Reuters: Iranian President Mahmoud Ahmadinejad told a U.S. newspaper the Wall Street crisis stemmed partly from American military interventions and said the next U.S. president should back off what he called President George W. Bush's confrontational policies.
WASHINGTON (Reuters) – Iranian President Mahmoud Ahmadinejad told a U.S. newspaper the Wall Street crisis stemmed partly from American military interventions and said the next U.S. president should back off what he called President George W. Bush's confrontational policies.
In a separate radio interview, Ahmadinejad — in New York to address the United Nations General Assembly — also said the U.N.'s nuclear watchdog agency offers "the best guarantee" that Iran will enrich uranium for peaceful uses.
In an interview conducted on Monday with the Los Angeles Times, Ahmadinejad said: "The U.S. government has made a series of mistakes in the past few decades. First, the imposition on the U.S. economy of heavy military engagement and involvement around the world … the war in Iraq, for example… These are heavy costs."
"The world economy can no longer tolerate the budgetary deficit and the financial pressures occurring from markets here in the United States, and by the U.S. government," he added.
In both interviews with the Times and National Public Radio, Ahmadinejad accused the United States of pressuring the U.N.'s International Atomic Energy Agency to probe Iran's nuclear program. He also told the Times that "all the documentation was forged" that questioned peaceful purposes of the program.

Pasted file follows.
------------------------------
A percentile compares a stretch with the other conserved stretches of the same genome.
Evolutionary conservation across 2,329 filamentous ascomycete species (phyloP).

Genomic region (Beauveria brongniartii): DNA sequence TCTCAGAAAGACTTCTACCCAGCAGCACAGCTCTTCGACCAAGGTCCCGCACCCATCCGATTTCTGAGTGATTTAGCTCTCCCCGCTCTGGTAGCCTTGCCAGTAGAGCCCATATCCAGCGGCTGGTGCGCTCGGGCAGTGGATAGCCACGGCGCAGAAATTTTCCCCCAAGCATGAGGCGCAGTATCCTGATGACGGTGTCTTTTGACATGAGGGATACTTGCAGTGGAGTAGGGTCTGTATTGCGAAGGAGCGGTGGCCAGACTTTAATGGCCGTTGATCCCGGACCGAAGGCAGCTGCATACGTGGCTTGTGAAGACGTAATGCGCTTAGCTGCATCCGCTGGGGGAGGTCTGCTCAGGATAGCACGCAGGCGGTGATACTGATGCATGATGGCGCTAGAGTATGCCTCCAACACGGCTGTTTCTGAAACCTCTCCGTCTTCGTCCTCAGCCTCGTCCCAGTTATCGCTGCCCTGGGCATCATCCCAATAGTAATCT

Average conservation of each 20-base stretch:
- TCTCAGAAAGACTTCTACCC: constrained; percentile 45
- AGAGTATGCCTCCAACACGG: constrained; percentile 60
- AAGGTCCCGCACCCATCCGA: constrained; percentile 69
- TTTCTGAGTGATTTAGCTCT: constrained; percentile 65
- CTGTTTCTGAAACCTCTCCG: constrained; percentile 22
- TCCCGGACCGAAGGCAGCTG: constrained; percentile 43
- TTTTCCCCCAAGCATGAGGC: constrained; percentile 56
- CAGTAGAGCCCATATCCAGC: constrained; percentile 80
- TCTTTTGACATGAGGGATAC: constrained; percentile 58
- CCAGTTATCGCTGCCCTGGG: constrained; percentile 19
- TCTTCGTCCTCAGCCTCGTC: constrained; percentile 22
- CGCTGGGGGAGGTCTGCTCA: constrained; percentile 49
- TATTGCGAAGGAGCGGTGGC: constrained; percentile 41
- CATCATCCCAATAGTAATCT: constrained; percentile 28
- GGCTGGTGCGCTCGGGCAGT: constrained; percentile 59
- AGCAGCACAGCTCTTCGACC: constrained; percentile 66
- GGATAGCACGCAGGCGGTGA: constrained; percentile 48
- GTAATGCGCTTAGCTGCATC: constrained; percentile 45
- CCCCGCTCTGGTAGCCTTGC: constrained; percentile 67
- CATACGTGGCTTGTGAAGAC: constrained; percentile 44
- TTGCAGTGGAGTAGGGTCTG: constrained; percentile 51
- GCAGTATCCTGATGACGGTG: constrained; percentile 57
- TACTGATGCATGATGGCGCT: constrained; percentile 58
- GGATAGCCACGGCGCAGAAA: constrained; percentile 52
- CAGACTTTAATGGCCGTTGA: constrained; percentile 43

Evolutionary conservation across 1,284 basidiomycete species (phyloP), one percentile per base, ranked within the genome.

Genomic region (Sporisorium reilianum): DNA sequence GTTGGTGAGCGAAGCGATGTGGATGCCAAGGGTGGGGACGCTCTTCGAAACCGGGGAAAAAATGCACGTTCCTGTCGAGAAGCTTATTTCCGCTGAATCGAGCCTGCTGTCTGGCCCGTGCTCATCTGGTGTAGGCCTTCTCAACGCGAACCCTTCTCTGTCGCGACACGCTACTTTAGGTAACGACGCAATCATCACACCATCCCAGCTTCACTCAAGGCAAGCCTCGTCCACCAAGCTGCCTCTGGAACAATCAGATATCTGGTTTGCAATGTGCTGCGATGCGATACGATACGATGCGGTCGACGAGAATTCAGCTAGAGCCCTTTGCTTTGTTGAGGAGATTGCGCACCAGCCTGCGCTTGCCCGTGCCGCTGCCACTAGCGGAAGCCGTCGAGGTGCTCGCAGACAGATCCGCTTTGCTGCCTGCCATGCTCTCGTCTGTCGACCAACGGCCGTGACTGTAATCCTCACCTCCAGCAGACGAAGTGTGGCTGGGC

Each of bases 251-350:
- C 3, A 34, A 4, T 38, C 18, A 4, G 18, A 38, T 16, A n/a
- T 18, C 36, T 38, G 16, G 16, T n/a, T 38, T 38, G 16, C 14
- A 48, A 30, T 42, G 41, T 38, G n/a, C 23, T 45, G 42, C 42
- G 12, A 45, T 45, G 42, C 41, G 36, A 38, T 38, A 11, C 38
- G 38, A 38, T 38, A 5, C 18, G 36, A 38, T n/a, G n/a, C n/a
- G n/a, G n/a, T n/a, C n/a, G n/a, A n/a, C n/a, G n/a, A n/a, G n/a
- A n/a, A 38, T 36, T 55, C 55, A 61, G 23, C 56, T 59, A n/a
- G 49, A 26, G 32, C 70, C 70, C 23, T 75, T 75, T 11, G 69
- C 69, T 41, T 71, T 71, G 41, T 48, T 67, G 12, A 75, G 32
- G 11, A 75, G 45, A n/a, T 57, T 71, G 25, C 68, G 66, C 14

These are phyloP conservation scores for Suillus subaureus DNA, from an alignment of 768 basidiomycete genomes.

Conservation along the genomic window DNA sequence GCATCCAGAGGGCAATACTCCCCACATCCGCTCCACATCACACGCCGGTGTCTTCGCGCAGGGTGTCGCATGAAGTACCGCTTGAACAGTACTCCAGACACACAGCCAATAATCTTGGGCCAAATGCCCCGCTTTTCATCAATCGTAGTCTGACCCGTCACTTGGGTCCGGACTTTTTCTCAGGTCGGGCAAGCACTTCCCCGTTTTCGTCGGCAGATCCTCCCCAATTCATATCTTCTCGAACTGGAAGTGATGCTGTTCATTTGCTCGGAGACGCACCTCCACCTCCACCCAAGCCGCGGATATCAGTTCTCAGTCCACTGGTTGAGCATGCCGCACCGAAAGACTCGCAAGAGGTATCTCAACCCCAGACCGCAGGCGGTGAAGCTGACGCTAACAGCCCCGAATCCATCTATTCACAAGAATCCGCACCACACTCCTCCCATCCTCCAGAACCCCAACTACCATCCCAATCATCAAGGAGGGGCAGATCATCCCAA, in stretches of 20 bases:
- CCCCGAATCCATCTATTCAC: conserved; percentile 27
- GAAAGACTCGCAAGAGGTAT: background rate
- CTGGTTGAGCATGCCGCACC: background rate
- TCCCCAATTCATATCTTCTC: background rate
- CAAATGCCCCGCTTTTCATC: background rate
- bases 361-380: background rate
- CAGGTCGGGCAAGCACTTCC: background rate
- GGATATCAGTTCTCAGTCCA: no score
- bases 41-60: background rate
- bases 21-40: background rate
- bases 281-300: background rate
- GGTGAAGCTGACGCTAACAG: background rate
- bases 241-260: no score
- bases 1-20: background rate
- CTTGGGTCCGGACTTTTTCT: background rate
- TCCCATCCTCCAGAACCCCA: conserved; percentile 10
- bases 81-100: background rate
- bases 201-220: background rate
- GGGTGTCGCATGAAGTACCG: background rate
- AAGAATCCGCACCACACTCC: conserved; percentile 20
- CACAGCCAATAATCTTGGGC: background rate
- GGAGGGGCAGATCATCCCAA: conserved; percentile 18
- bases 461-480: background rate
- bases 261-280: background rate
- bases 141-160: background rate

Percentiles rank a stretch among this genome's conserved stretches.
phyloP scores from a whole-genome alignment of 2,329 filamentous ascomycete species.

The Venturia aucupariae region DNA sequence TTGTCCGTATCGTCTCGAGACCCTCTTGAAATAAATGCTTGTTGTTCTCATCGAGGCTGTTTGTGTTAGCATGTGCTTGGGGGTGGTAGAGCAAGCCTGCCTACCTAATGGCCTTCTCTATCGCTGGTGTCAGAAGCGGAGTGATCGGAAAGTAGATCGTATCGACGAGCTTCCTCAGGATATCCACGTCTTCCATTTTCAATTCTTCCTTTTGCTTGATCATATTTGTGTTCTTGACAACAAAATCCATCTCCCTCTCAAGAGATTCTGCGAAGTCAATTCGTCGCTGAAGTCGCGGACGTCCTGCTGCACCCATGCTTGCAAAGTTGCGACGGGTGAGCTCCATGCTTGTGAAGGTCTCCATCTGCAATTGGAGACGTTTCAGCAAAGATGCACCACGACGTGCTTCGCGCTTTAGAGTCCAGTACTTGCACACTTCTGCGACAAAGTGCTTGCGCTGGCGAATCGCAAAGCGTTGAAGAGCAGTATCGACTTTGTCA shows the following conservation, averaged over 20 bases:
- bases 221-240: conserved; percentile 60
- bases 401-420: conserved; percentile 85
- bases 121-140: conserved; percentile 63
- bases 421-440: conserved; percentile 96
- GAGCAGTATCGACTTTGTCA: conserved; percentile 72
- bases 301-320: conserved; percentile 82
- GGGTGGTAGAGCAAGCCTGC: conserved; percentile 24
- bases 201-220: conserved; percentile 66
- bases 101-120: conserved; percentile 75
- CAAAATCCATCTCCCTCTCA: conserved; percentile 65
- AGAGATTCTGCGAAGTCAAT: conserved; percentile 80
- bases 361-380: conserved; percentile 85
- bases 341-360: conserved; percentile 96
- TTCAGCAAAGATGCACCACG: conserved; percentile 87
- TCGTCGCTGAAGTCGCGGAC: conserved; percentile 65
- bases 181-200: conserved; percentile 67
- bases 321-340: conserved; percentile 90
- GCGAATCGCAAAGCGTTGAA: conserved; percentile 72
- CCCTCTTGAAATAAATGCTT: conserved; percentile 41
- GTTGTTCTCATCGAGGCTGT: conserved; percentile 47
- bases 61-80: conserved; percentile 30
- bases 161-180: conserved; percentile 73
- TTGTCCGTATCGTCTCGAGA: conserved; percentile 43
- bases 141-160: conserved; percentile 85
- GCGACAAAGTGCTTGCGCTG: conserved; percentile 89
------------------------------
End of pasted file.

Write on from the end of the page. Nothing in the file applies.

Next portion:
"In fact, it was so funny and superficial and not in depth that a school kid could laugh at it," the newspaper quoted him as saying.
Washington believes Iran's uranium enrichment effort is aimed at making a bomb, but Iran says it is for energy purposes.
The IAEA has released a report detailing Iran's non-cooperation with the agency's investigation of whether Iran had covertly researched ways to make an atomic bomb.
Major powers are considering a fourth round of U.N. sanctions against Iran, a move resisted by Russia and China.
Asked if Iran plans to reassure the world it intends to use its nuclear program for peaceful uses only, Ahmadinejad told NPR Washington should "extend at least the equivalent of one-tenth the cooperation we have extended" to the IAEA. "We believe that the IAEA itself offers the best guarantee," he added.
NPR released a transcript of the interview ahead of its broadcast later on Tuesday.
In both interviews, the Iranian leader accused the Bush administration of confrontational policies that have inflamed problems around the world.
"We do not believe that the U.S. policy perspective, looking at the rest of the world as a field of confrontation, will give good results," he told the Times.
"Any (U.S.) government that comes to power must change previous policy approaches," the newspaper quoted him as saying, adding that he was ready to speak with the presidential candidates this week.
"We're interested in having friendly relations," the Times quoted him as saying.
On U.S.-Iranian relations, Ahmadinejad said he had "taken lots of leaps forward in this respect," adding: "I even said that I am prepared to talk at the United nations with them."
Ahmadinejad, who has predicted the demise of Israel, touted his proposal for a Palestinian referendum to determine the future of what is now Israel, West Bank and Gaza Strip.
"Let me create an analogy here — where exactly is the Soviet Union today? It did disappear — but exactly how? It was through the vote of its own people. So therefore in Palestine too we must allow the people, the Palestinians, to determine their own future," he told NPR.
(Writing by Vicki Allen, editing by Sami Aboudi)